Friday, 19 April 2024
No, it is not just a rocket, and it represents a gigantic leap forward in Spain’s space industry. And it accomplishes this as a result of the efforts of young entrepreneurs who created a private company while being certain that they would achieve their vision their dream.
The launch of MIURA 1 is a historic milestone that impacts the entire world, and it arrives in a context of loss of launch capability independence in Europe, with a strategic need to recover that autonomy. The potential of Spanish capabilities, embodied today by PLD, means that Spain is now included in the list of 10 countries that have, or will have in the very short term, full capacity to offer the launch of payloads to space.
The launch of MIURA 1 is a historic milestone that impacts the entire world, and it arrives in a context of loss of launch capability independence in Europe”
If we take a look at the definition of ‘cohete’ (rocket in Spanish) by the Royal Spanish Academy, we will see that it is imprecise:
[1. m. Firework… attached to the end of a long rod…] which is well-known by everyone, and especially in the Community of Valencia, but it does not define PLD’s MIURA 1 at all.
[2. m. Device that moves in space by means of jet propulsion ... weapon of war or as a scientific research instrument] while this is more suitable, it would be better to revise it. It does not define PLD’s MIURA 1 either.
MIURA 1 is a suborbital, reusable, single-stage rocket with an approximate length of 12.5m and a diameter of 0.7m, outfitted with a pressure-fed KeroLOX liquid rocket engine called TEPREL-B (which, in Spanish, stands for Spanish Reusable Propulsion Technologies for Launchers) and with a propellant load of approximately 1,100L of liquid oxygen at -182ºC (LOX) and 600L of kerosene (KER).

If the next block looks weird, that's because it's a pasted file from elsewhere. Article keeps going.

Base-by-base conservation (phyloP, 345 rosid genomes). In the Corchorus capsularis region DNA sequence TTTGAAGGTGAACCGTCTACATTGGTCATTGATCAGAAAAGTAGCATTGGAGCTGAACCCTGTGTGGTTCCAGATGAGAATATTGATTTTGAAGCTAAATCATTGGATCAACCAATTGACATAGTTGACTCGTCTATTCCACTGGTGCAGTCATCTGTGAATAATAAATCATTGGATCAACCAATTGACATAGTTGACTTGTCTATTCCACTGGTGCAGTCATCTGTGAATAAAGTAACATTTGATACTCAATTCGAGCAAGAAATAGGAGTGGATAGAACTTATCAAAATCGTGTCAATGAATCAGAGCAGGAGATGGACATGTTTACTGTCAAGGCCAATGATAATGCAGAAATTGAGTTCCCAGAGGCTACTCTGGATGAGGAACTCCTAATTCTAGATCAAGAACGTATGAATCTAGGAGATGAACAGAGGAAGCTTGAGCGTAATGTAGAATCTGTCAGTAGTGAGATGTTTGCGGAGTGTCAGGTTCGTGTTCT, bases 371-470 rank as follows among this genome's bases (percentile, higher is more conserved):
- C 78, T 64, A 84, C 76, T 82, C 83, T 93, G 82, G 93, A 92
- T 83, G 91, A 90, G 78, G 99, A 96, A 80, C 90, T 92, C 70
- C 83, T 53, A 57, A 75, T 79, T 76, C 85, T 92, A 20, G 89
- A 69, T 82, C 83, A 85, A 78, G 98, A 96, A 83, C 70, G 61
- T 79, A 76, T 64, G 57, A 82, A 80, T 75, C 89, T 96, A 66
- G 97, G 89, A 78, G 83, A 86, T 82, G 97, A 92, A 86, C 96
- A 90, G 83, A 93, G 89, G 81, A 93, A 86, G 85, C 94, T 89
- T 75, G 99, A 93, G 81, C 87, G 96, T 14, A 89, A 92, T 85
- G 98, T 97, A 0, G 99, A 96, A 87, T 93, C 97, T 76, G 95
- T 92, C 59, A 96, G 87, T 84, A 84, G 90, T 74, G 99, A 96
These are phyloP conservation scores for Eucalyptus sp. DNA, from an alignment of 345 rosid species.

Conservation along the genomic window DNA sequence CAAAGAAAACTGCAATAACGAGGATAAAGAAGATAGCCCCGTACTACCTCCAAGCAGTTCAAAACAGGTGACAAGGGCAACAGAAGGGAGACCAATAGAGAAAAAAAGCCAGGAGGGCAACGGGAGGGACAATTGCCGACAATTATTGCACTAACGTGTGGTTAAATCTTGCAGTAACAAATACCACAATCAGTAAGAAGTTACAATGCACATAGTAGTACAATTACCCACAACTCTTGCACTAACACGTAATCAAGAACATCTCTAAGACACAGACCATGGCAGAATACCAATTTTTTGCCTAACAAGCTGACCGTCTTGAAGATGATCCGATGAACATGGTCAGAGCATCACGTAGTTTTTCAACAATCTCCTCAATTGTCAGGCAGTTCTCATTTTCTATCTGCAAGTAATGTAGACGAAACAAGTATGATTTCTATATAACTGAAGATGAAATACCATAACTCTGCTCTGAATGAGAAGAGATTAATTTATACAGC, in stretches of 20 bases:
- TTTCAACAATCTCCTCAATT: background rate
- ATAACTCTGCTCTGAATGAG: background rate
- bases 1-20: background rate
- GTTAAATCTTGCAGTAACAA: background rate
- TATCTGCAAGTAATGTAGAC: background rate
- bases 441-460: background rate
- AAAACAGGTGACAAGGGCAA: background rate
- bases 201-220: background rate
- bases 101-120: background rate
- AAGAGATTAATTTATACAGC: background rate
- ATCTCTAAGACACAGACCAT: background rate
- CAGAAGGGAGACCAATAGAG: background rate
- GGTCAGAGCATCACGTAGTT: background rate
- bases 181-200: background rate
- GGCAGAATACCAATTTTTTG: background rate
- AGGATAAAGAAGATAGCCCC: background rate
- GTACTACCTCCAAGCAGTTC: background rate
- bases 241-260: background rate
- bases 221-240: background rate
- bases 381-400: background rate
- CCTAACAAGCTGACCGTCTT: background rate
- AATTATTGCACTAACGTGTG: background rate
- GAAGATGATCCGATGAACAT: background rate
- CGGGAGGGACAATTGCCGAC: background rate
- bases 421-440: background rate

The commercial operation of MIURA 1 would enable the suborbital launch of up to four payloads with a total mass of 100kg, with the objective of performing scientific research missions and also for the development and testing of technologies in microgravity, as well as other experiments. The launches would be performed from INTA’s base in El Arenosillo, Huelva.
But MIURA 1 is also a demonstrator, and the successful launch of SN1 has implied a great leap forward a necessary milestone on the path toward MIURA 5. It has resulted in highly valuable capabilities, such as developing test beds and the complete manufacturing of engines and launch vehicles in Spain.
Its launch has allowed for the validation of complex predictive models and the subsequent analysis of recorded data. It was also an opportunity to learn lessons of significant value, which are being applied in the development of the structure, propulsion and avionics of the future MIURA 5 launch vehicle.
MIURA 5 will be an orbital, reusable, two-stage LAUNCH VEHICLE with an approximate length of 36m and a diameter of 2m. Its first stage will be equipped with five TEPREL-C engines and the second one with a TEPREL-C vacuum engine. It will have the capacity to launch 500kg to a polar orbit and up to 1000kg to an equatorial orbit, either from Kourou or from other existingand planned spaceports.

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